*****WARNING . . . I might update this later since I'm brainstorming on my lunch break*****
Taken from a thread we had worked on in the past:
That is why I am in favor of privatizing portions of Social Security. I have better ways to invest in my future than what the Government can do with my funds. However, I am financially responsible. Not everyone is, so I would like to see some degree of requirement for individuals to be eligible for participating in the privatization. I don't need Joe Drug-user spending his portion to get high, and then having me being taxed to support him.
Once again, Social Security has raised its head in this election, between all the discussions on terrorism and Iraq. http://news.yahoo.com/news?tmpl=story&u=/ap/20040922/ap_on_el_pr/kerry_7
The following are some key points from the article:Kerry:
Kerry, however, contended that diverting money from Social Security to private accounts was a "bad, old idea."Bush:
The Bush-Cheney campaign said Kerry hasn't explained how he'd meet the challenges posed to Social Security by aging Baby Boomers.Kerry:
"That's not a plan, it's a rip-off," he said. "George Bush's scheme hurts seniors by cutting benefits, and it hurts our economy by increasing the deficit." Bush:
"His record is one of voting for higher taxes on current retirees and ignoring the needs of future retirees," said Bush campaign spokesman Steve Schmidt.
As I stated before, I am in support of privatizing portions of the Social Security plan, but only in controlled environments. The individuals who are allowed to participate in the plan must show fiscal responsibility and be headed towards personal financial security. Using myself as an example, for the last 6 years, I've been actively contributing towards my 401(k) plans with two employers, as well as participating in Employee Stock Purchase Plans (ESPP) over the last 8 years with three employers. Now saying "actively," that doesn't mean just setting aside money from my paycheck, but also analyzing which plans are growing and which ones are shrinking. I know a lot of people whom I've worked with in the past which stopped looking at their contributions during the recession following the collapse of the tech bubble since they didn't want to see how much money they lost. I did my best to educate these individuals that if there was ever a time to REALLY look at their statements, it was then. Being passive about your contributions only hurts your future wealth.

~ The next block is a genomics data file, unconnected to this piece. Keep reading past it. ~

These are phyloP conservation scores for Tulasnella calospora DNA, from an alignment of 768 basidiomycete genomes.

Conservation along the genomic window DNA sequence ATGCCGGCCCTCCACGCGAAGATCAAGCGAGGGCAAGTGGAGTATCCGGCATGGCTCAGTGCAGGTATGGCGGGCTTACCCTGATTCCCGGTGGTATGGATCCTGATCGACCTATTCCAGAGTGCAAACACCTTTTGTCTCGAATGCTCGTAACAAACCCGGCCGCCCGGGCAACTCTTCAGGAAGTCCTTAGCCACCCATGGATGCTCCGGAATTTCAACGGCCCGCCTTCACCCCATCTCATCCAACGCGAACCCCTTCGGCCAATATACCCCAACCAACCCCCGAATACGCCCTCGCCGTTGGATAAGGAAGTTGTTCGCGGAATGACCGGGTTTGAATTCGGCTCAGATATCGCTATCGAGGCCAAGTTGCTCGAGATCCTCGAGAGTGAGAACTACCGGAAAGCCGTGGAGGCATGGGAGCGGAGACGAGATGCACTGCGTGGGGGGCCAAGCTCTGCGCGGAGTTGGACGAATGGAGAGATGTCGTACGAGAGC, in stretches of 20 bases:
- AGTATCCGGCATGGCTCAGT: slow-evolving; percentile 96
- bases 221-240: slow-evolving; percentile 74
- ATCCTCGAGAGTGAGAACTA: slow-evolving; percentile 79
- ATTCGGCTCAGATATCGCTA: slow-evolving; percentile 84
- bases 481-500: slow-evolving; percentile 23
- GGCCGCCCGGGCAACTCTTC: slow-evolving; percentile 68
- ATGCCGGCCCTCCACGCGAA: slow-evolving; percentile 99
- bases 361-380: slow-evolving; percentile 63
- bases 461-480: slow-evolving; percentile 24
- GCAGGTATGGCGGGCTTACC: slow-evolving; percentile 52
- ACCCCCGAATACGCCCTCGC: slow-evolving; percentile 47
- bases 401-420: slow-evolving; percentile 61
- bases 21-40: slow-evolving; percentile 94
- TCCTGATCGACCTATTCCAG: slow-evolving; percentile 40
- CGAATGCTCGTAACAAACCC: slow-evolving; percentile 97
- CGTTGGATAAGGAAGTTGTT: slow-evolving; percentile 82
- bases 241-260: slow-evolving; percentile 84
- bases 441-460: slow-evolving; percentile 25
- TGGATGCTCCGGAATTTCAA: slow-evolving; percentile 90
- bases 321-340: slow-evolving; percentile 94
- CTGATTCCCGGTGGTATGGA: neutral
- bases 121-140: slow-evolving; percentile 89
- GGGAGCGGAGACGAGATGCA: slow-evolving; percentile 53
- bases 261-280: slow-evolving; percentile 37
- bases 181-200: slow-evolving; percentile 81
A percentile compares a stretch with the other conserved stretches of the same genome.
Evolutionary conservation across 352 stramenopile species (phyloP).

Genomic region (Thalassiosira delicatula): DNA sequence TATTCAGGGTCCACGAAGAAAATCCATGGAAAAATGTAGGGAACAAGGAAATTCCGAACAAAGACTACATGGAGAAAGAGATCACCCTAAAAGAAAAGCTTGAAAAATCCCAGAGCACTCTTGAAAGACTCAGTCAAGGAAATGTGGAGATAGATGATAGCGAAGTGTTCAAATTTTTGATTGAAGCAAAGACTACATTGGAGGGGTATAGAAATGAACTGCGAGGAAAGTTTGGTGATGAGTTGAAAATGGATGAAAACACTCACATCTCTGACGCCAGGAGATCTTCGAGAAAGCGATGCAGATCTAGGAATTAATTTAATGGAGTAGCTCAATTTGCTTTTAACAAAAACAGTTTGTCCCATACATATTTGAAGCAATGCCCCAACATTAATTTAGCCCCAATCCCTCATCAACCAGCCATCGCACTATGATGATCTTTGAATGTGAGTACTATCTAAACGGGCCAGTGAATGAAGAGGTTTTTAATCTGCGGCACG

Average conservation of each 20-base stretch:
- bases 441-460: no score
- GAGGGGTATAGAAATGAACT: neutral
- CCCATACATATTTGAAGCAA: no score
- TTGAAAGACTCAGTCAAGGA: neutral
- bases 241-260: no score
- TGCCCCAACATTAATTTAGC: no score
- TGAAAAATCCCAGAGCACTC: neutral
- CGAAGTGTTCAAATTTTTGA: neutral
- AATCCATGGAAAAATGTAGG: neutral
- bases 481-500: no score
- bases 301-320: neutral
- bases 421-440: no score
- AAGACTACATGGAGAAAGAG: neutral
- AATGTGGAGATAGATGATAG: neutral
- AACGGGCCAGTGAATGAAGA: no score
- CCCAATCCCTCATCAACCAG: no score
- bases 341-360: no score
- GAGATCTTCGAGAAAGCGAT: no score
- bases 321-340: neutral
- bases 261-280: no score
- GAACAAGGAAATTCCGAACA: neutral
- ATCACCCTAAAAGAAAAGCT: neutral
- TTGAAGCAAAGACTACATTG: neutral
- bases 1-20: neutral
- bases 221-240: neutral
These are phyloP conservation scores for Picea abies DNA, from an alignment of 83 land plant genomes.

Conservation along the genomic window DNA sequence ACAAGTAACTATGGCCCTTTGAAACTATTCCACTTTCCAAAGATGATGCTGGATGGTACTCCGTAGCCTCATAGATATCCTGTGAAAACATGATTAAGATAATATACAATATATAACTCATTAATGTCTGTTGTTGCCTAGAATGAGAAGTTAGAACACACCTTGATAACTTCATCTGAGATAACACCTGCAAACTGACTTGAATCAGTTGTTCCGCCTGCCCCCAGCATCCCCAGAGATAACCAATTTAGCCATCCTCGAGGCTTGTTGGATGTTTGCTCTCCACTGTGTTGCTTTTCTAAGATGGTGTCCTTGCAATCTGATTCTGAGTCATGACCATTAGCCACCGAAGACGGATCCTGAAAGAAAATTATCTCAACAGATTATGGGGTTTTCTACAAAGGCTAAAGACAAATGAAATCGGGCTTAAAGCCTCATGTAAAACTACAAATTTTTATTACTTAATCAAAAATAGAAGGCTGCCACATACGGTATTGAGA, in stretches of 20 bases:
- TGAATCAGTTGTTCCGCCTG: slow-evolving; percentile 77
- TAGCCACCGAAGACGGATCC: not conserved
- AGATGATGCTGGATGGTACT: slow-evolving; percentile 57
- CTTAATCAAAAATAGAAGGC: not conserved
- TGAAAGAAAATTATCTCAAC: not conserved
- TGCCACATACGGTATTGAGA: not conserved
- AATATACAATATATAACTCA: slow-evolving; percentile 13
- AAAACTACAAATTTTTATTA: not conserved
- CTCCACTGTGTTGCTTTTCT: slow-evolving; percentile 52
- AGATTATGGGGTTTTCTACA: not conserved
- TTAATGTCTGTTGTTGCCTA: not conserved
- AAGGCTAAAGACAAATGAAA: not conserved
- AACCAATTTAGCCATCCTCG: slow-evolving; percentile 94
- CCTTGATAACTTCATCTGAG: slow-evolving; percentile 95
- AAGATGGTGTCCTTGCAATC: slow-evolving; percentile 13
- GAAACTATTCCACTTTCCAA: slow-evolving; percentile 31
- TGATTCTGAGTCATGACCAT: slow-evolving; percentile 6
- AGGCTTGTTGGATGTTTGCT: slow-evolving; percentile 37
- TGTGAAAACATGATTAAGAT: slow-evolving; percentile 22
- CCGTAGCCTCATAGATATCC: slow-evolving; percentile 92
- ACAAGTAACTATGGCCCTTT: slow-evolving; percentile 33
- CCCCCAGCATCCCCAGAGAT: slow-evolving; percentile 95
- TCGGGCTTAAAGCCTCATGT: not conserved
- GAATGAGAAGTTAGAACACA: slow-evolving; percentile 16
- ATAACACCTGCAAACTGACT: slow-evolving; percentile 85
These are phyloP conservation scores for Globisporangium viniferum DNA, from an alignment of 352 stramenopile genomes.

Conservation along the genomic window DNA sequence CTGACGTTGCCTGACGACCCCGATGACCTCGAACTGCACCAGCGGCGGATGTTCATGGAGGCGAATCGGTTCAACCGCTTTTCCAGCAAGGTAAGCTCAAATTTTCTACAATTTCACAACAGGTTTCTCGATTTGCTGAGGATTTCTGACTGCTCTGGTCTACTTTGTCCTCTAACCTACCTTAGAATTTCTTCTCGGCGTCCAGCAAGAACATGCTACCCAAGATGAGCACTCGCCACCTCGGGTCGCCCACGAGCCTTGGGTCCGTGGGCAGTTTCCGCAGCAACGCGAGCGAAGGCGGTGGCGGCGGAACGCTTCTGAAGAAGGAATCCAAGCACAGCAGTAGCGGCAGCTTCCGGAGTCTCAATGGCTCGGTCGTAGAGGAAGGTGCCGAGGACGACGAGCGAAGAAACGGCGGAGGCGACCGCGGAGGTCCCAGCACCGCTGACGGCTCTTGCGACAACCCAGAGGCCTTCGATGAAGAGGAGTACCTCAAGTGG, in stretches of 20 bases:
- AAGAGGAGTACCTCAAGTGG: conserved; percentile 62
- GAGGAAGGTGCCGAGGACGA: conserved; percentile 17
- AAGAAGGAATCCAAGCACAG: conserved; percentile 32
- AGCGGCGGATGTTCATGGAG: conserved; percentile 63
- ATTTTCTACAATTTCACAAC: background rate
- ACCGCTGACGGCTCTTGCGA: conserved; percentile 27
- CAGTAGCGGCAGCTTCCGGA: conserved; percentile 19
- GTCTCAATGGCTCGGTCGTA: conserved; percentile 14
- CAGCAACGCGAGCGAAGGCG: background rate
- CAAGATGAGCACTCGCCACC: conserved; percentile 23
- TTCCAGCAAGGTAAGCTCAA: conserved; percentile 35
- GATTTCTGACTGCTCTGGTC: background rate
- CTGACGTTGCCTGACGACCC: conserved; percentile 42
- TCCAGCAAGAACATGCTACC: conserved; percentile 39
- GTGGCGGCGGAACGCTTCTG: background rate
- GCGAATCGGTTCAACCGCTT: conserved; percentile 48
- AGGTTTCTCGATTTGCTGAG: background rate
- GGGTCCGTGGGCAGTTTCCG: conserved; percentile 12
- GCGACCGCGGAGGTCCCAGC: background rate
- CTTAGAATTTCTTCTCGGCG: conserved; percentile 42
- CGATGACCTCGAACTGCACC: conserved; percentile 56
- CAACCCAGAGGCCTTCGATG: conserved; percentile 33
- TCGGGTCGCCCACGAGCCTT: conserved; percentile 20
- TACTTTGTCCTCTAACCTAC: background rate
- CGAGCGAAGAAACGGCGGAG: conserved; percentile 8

Now, with that being said, I could qualify in a SS privatization program since I have already stored up a decent nest egg for retirement, and I have plenty of years to go before retiring (unless I win the lotto), and shown personal fiscal responsibility. Now, where would the cut-off for eligibility fall? That's the real question.
My thoughts on this are, at a minimum, a person must already have a sizable 401(k) of at least $50K. That way, any mistake made by the individual or collapse of the stock market will be buffered by the individuals’ personal holdings. Additionally, I would use the credit scores of the individual. A high credit score would indicate financial stability and responsibility.
Other requirements I would have would be on the investment groups involved. Privatizing Social Security would be like a secondary 401(k) plan, so there should be tax-free/commission-free investment regulations when contributing to the approved funds. In order to meet the needs of the whole nation, there should be a minimum of 25 publicly-traded funds to choose from, which cover the medium and low-risk spectrum of investing. That way, their declines won't be as significant during poor economic periods. Additionally, they need to be publicly-traded so that those who are investing non-SS money into the fund will pay for the fund manager through their commissions, saving the expense on the government.
Anyway, this isn't "old" as Kerry claims, but something quite new. The discussion on this idea was shelved following 9/11, but I think it deserves an honest look at the federal level, and maybe we can provide input if anyone knows of a Congressman working on this concept which we can send our material to.
(Back to work)